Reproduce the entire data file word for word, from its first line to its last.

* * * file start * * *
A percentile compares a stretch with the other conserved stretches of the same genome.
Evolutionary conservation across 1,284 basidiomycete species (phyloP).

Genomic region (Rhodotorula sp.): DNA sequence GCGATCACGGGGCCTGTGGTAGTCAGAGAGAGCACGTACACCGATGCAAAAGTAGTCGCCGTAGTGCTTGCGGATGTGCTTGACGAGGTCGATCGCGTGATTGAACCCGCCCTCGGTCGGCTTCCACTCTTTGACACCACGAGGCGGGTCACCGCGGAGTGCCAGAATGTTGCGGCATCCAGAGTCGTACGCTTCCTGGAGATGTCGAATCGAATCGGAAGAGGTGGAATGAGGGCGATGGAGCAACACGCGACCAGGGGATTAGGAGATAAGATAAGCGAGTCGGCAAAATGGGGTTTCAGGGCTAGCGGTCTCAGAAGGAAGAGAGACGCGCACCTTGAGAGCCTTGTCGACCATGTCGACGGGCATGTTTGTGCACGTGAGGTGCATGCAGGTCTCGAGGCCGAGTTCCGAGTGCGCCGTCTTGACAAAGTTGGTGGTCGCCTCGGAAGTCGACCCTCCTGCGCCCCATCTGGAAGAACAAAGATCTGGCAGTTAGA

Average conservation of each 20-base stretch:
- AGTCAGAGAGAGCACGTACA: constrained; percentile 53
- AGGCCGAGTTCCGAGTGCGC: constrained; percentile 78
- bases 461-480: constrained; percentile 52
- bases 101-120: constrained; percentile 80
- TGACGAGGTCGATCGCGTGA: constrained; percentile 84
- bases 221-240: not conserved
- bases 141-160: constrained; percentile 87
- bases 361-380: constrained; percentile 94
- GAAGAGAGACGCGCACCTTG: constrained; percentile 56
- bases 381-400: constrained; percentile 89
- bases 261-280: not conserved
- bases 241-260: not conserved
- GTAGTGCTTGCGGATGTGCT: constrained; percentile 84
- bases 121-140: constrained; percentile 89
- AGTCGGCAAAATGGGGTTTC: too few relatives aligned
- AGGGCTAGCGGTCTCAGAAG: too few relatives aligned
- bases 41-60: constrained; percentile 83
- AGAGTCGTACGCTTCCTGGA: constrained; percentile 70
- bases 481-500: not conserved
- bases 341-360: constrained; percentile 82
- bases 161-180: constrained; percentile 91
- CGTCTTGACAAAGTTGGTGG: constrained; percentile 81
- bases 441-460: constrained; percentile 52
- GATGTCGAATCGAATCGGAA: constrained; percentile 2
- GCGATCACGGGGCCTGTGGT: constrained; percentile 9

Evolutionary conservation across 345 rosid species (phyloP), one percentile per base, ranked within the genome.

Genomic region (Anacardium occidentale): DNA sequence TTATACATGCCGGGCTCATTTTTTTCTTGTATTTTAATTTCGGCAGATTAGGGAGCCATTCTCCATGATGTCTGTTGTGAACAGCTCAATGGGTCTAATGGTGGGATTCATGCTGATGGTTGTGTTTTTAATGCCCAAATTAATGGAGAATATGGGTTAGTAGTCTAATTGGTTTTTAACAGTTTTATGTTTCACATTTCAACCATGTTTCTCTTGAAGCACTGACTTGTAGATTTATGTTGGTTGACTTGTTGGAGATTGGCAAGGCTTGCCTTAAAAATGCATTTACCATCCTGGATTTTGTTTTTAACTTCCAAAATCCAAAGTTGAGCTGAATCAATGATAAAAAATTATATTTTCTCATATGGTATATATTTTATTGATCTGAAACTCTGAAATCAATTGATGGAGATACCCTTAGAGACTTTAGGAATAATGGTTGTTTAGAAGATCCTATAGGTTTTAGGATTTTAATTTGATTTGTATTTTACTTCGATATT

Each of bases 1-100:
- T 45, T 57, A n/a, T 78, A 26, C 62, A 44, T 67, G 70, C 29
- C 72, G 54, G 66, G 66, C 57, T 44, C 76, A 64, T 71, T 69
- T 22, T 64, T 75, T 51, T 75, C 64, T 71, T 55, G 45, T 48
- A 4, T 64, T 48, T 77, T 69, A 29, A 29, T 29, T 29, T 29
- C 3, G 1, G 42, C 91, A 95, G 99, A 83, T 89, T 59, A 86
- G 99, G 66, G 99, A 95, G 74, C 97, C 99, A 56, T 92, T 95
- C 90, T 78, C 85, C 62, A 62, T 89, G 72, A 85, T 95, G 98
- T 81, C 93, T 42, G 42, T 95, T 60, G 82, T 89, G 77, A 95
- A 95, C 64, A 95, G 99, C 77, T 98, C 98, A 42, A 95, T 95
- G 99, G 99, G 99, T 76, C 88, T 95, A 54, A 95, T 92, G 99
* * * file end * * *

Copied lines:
A percentile compares a stretch with the other conserved stretches of the same genome.
Evolutionary conservation across 1,284 basidiomycete species (phyloP).

Genomic region (Rhodotorula sp.): DNA sequence GCGATCACGGGGCCTGTGGTAGTCAGAGAGAGCACGTACACCGATGCAAAAGTAGTCGCCGTAGTGCTTGCGGATGTGCTTGACGAGGTCGATCGCGTGATTGAACCCGCCCTCGGTCGGCTTCCACTCTTTGACACCACGAGGCGGGTCACCGCGGAGTGCCAGAATGTTGCGGCATCCAGAGTCGTACGCTTCCTGGAGATGTCGAATCGAATCGGAAGAGGTGGAATGAGGGCGATGGAGCAACACGCGACCAGGGGATTAGGAGATAAGATAAGCGAGTCGGCAAAATGGGGTTTCAGGGCTAGCGGTCTCAGAAGGAAGAGAGACGCGCACCTTGAGAGCCTTGTCGACCATGTCGACGGGCATGTTTGTGCACGTGAGGTGCATGCAGGTCTCGAGGCCGAGTTCCGAGTGCGCCGTCTTGACAAAGTTGGTGGTCGCCTCGGAAGTCGACCCTCCTGCGCCCCATCTGGAAGAACAAAGATCTGGCAGTTAGA

Average conservation of each 20-base stretch:
- AGTCAGAGAGAGCACGTACA: constrained; percentile 53
- AGGCCGAGTTCCGAGTGCGC: constrained; percentile 78
- bases 461-480: constrained; percentile 52
- bases 101-120: constrained; percentile 80
- TGACGAGGTCGATCGCGTGA: constrained; percentile 84
- bases 221-240: not conserved
- bases 141-160: constrained; percentile 87
- bases 361-380: constrained; percentile 94
- GAAGAGAGACGCGCACCTTG: constrained; percentile 56
- bases 381-400: constrained; percentile 89
- bases 261-280: not conserved
- bases 241-260: not conserved
- GTAGTGCTTGCGGATGTGCT: constrained; percentile 84
- bases 121-140: constrained; percentile 89
- AGTCGGCAAAATGGGGTTTC: too few relatives aligned
- AGGGCTAGCGGTCTCAGAAG: too few relatives aligned
- bases 41-60: constrained; percentile 83
- AGAGTCGTACGCTTCCTGGA: constrained; percentile 70
- bases 481-500: not conserved
- bases 341-360: constrained; percentile 82
- bases 161-180: constrained; percentile 91
- CGTCTTGACAAAGTTGGTGG: constrained; percentile 81
- bases 441-460: constrained; percentile 52
- GATGTCGAATCGAATCGGAA: constrained; percentile 2
- GCGATCACGGGGCCTGTGGT: constrained; percentile 9

Evolutionary conservation across 345 rosid species (phyloP), one percentile per base, ranked within the genome.

Genomic region (Anacardium occidentale): DNA sequence TTATACATGCCGGGCTCATTTTTTTCTTGTATTTTAATTTCGGCAGATTAGGGAGCCATTCTCCATGATGTCTGTTGTGAACAGCTCAATGGGTCTAATGGTGGGATTCATGCTGATGGTTGTGTTTTTAATGCCCAAATTAATGGAGAATATGGGTTAGTAGTCTAATTGGTTTTTAACAGTTTTATGTTTCACATTTCAACCATGTTTCTCTTGAAGCACTGACTTGTAGATTTATGTTGGTTGACTTGTTGGAGATTGGCAAGGCTTGCCTTAAAAATGCATTTACCATCCTGGATTTTGTTTTTAACTTCCAAAATCCAAAGTTGAGCTGAATCAATGATAAAAAATTATATTTTCTCATATGGTATATATTTTATTGATCTGAAACTCTGAAATCAATTGATGGAGATACCCTTAGAGACTTTAGGAATAATGGTTGTTTAGAAGATCCTATAGGTTTTAGGATTTTAATTTGATTTGTATTTTACTTCGATATT

Each of bases 1-100:
- T 45, T 57, A n/a, T 78, A 26, C 62, A 44, T 67, G 70, C 29
- C 72, G 54, G 66, G 66, C 57, T 44, C 76, A 64, T 71, T 69
- T 22, T 64, T 75, T 51, T 75, C 64, T 71, T 55, G 45, T 48
- A 4, T 64, T 48, T 77, T 69, A 29, A 29, T 29, T 29, T 29
- C 3, G 1, G 42, C 91, A 95, G 99, A 83, T 89, T 59, A 86
- G 99, G 66, G 99, A 95, G 74, C 97, C 99, A 56, T 92, T 95
- C 90, T 78, C 85, C 62, A 62, T 89, G 72, A 85, T 95, G 98
- T 81, C 93, T 42, G 42, T 95, T 60, G 82, T 89, G 77, A 95
- A 95, C 64, A 95, G 99, C 77, T 98, C 98, A 42, A 95, T 95
- G 99, G 99, G 99, T 76, C 88, T 95, A 54, A 95, T 92, G 99